In times of uncertainty, and now more so than ever as we are living in an unprecedented time, it could be easy to go off and do what makes us happy, shopping!

And in these challenging times, shopping, especially online shopping, can be all too alluring.  However, in the long run, this spending can cost us more than the financial transaction.

Speaking to the Sunday Times about her attitude to spending and saving, Trinny Woodall, 56, London based TV presenter and founder of make-up and lifestyle brand TrinnyLondon, explained, ‘When I was spending wildly in my late twenties, I went to Liberty and got a store card that charged something like 28 per cent…I bought 100 pairs of tights that year and my debt turned from £800 into more than £4,000 because of the interest.’

She told the Sunday Times, that shopping ‘makes me happy’.  This comes as no surprise as the ‘happiness hormone’, dopamine, is triggered when we get a reward.  In this case Trinny’s tight splurges were triggering her dopamine.  However, that feel good factor was soon overshadowed by the interest added on to the initial spending.

Trinny went on to explain that she developed better habits and stopped relying on material goods to make her happy. ‘There have been times in my life where I went to Debtors Anonymous, which is not just for people who are broke all the time but also for those who don’t know how to manage money – apparently it’s very common for workaholics like me.’

‘I was kidding myself that I knew what I was spending, but I had frivolous money leaks everywhere:  iTunes was a big black hole.’

Seeking assistance looks like it paid off for Trinny as it helped her discover her ‘money leaks’.  What’s a money leak I hear you ask?

Money leaks fall into a couple of categories.  Firstly, is when you are spending or overspending in a particular category when you know the purchases or items are not completely necessary.  Think takeaways(!)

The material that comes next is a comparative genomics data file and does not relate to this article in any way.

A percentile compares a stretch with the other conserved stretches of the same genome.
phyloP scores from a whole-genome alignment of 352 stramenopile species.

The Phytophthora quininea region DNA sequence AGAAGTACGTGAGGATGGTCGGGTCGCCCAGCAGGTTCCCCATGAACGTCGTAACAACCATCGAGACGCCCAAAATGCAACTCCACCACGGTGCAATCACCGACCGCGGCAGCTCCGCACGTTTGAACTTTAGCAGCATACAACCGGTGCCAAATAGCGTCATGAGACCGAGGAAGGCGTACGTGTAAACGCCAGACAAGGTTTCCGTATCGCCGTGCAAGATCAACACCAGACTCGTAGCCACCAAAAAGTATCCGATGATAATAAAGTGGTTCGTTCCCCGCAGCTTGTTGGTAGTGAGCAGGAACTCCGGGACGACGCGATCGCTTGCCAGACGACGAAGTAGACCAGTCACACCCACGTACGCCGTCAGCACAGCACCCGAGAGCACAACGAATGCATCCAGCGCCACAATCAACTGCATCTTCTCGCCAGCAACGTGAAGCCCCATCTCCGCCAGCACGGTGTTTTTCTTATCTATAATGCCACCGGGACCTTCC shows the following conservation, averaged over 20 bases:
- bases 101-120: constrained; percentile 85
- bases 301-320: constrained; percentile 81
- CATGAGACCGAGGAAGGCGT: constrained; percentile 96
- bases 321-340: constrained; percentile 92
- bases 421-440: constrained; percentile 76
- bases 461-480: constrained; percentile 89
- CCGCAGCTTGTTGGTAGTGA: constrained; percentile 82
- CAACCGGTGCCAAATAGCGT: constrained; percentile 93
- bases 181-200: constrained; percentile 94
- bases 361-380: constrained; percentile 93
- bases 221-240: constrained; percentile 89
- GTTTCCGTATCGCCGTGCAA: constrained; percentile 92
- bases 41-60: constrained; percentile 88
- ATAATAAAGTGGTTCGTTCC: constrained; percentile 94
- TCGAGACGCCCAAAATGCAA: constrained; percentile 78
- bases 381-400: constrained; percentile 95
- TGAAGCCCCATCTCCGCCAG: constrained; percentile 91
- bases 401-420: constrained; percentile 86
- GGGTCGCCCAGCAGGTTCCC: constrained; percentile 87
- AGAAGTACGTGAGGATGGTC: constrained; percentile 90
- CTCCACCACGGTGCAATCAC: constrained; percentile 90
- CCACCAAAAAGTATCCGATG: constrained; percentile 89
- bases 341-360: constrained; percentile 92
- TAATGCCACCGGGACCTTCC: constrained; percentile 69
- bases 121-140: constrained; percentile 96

Secondly, are all those contactless or cash transactions you simply don’t keep track of.  Think of all that contactless ‘tapping’ that goes on, when out and about, along with those mysterious ATM withdrawals, after which the cash seems to disappears into thin air!

After some challenging financial years, it now looks like Trinny’s financial wellbeing has stabilised.  She told the Sunday Times, she currently has no outstanding loans for the first time in her life and has some savings in the bank.  She added that debt is an ’emotionally traumatic place’.

This ‘traumatic place’, can incorporate feelings of guilt, shame, secrecy and powerlessness around money.  These feelings can lead us to isolate emotionally, act as if everything is okay whilst quietly sticking our head in the sand, or even finding ourselves lending out money when we really can’t afford to because we feel we can’t say no, as well as so many other emotions and behaviours.

It is all too easy to underestimate the impact being in debt has on one’s mental wellbeing and relationship with self, as well as the spending we just can’t seem to keep track off, regardless of it being debt or not.

Understanding behaviour around money and money mindset is the first area I work on with clients in my coaching.  My work helps clients develop an authentic relationship with self from which they are able to release the guilt, shame and secrecy from their relationship with money.  Once they gain a more insightful understanding of why they behave the way they do around money, fundamental shifts take place and always for the better!

Find out more here.

Pin It on Pinterest